In a recent UPDATE, I wrote about a problem that reader Alf Flowers was having with Microsoft Exchange Server licensing ("A New Wrinkle in Exchange 2010 Licensing"). He'd been given some information by his license reseller that he didn't think was correct: He was told that he needed to have Exchange 2010 CALs for every user as soon as he deployed the first Exchange 2010 server in his organization. This information didn't sound correct to me either, so I wrote about it. After writing that column, I had the opportunity to talk to Microsoft's Vikas Khandelwal, a senior product manager for Exchange Online and Exchange Server.

I was surprised by what I found out; Khandelwal said that Microsoft's position was that "any user or device that accesses, directly or indirectly, any of the Exchange 2010 functionality needs to have an Exchange 2010 CAL." When I asked him a few clarifying questions, such as whether installing an Exchange 2010 Hub Transport server to process mail for users with Exchange 2003 or Exchange 2007 mailboxes required Exchange 2010 CALs, his answer was the same: Yes, you'd need to buy the CALs.

Fine; Microsoft is, of course, entitled to set its own licensing policies, and customers are free to vote with their wallets if they find those policies objectionable. I'm not going to get into whether I think these policies are reasonable or not, but I was curious: How many other Exchange administrators had the same mis-interpretation of what the CAL requirements actually are?

With the aid and assistance of Brian Winstead, my stalwart UPDATE editor, I wrote a quick nine-question survey to gauge the Exchange community's level of knowledge. In short order we'd gathered more than 200 responses, which I will now summarize: "duh."

Let me start by setting the stage. Of our respondents, 40 percent were running Exchange 2010, 29 percent still had Exchange 2007, and 29 percent had Exchange 2003; 2 percent put down "other," which I certainly hope doesn’t mean that any of them are still on Exchange 5.5. Of the folks who were moving to Exchange 2010, 49 percent were migrating in stages and 32 percent were doing so (or had done so) in a single big-bang migration. When asked about the proper order for deploying Exchange 2010 server roles in migration or upgrade deployments, 71 percent of the respondents said they were aware of Microsoft's guidance on how to do it. (If you're in the remaining 29 percent, the answer is that you should deploy them in alphabetical order: first Client Access, then Hub Transport, then Mailbox, then Unified Messaging.)

Now, what about licensing? I asked whether you thought you needed Exchange 2010 CALs for every user in the organization in three separate scenarios:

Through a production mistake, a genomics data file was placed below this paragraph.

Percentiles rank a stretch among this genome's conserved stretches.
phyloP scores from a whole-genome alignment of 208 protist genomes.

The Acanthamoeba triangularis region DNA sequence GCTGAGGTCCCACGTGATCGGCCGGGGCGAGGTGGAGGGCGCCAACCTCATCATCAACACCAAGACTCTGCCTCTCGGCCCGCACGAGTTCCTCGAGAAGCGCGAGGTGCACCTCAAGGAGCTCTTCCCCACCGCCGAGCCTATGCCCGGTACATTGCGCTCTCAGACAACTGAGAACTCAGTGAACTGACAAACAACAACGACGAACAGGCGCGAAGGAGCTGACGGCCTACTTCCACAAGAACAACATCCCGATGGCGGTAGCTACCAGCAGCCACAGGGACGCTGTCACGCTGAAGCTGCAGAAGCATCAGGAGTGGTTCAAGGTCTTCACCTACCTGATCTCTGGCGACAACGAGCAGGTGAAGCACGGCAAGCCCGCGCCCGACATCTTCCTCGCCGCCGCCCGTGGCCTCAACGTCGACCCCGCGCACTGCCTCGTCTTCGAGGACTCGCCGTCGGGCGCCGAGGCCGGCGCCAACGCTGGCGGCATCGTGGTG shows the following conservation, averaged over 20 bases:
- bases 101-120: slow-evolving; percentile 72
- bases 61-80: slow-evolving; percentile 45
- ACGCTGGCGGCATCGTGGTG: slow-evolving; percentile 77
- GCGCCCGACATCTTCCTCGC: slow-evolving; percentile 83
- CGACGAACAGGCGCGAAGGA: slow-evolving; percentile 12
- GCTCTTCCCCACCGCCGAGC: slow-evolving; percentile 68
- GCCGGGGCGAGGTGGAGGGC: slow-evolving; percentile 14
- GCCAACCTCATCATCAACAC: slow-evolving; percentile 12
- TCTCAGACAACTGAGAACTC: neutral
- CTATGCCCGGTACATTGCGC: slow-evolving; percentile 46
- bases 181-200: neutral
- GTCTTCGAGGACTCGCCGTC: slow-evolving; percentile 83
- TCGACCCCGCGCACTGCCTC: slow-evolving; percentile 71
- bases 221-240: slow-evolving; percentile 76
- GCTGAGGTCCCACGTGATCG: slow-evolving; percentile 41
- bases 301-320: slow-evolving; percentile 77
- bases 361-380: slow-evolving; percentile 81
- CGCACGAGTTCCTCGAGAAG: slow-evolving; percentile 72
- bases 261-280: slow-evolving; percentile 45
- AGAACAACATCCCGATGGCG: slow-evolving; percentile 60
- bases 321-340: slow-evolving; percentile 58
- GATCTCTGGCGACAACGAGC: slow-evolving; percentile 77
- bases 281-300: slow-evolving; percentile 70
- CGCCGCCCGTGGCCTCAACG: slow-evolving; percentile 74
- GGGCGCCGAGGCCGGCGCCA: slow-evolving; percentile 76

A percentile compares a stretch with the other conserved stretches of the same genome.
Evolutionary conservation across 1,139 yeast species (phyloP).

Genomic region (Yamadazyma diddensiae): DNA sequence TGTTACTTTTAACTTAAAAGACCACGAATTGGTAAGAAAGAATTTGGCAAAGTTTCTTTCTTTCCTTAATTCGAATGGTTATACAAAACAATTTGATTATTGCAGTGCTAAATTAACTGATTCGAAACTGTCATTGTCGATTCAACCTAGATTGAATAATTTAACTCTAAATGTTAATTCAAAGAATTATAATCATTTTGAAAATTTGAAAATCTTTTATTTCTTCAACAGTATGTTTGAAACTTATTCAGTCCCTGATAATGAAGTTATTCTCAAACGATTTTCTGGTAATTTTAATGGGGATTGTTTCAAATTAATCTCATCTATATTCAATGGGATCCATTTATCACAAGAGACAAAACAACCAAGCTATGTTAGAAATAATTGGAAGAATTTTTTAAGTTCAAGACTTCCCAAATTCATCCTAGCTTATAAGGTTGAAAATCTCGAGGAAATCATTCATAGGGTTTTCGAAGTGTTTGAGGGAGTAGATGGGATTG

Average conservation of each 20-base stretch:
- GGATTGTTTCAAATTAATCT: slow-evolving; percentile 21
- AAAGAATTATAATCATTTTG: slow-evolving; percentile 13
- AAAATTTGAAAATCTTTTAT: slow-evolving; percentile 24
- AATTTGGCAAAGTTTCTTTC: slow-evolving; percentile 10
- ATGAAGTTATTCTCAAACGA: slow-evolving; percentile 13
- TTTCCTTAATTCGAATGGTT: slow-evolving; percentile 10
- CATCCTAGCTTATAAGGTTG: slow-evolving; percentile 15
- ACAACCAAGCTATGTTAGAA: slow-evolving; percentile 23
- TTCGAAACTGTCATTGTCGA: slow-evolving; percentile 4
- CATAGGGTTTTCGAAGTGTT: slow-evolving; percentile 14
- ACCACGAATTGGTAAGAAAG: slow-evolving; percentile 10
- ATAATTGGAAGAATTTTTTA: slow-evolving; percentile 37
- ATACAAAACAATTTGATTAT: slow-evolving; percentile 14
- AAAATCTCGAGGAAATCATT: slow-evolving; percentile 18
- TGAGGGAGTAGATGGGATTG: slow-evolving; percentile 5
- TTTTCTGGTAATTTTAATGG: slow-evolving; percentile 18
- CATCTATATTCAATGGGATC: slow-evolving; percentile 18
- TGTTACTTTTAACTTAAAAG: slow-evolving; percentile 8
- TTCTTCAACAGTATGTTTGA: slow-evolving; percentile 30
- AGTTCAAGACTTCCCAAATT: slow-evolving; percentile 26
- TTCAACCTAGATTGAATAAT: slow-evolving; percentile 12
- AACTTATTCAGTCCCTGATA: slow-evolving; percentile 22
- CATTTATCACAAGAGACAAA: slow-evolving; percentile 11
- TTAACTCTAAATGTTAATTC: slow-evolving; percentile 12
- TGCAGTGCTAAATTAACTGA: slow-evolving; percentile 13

• In the first scenario, the only Exchange 2010 server was a Hub Transport or Edge Transport server handling inbound mail; 64 percent of our respondents believed that they did not need Exchange 2010 CALs in this case.
  • In the second scenario, there's an Exchange 2010 Client Access server acting as a proxy for users whose mailboxes are on Exchange 2003; the Client Access server will redirect traffic to an Exchange 2003 front-end or mailbox server. This time, 54 percent of survey-takers believed that they would not need Exchange 2010 CALs.
  • In the third scenario, there's a mixed population of Exchange 2003 and Exchange 2010 mailboxes, and I asked whether the Exchange 2003 mailbox users needed Exchange 2010 CALs to see free/busy information for the Exchange 2010 mailbox users; 58 percent of you said no.
The survey went on to explain Microsoft's stance and asked two follow-up questions:
  • Did Microsoft's requirement to buy Exchange 2010 CALs for every mailbox user match your understanding? 65 percent of respondents said no.
  • Do you believe that this requirement is the same as, or different from, licensing requirements in previous versions? Here only 19 percent of you said the requirements were the same; 49 percent said they were different, and a whopping 33 percent weren't sure.
What does this actually mean? To me, it points out a couple of things. The first message is that administrators aren't at all clear on what the licensing requirements for Exchange 2010 actually are. This isn't helped by the somewhat unclear language on the product licensing page that I pointed to in the previous column. The second point is that many users who become aware of this requirement see it as a net change, even though it's not. Taken together, these two factors show that Microsoft has a long way to go to educate Exchange admins, and others in the license-purchasing chain, about what organizations actually need to buy.

Ultimately, when you migrate your users, you'll end up buying Exchange 2010 CALs for all of them, so the question of whether you can coexist with less than full coverage of Exchange CALs isn't very interesting given that you'll be buying them in the end. However, for organizations that want to manage their license costs by spreading CAL purchases over time, this is a potential problem. The bigger and more interesting question is what other licensing requirements you might not be aware of, a question which takes on particular relevance given the often-complex (and seldom-read) language in service terms for cloud-based services.

Do you read license agreements before you agree to them? Why or why not? Let me know.

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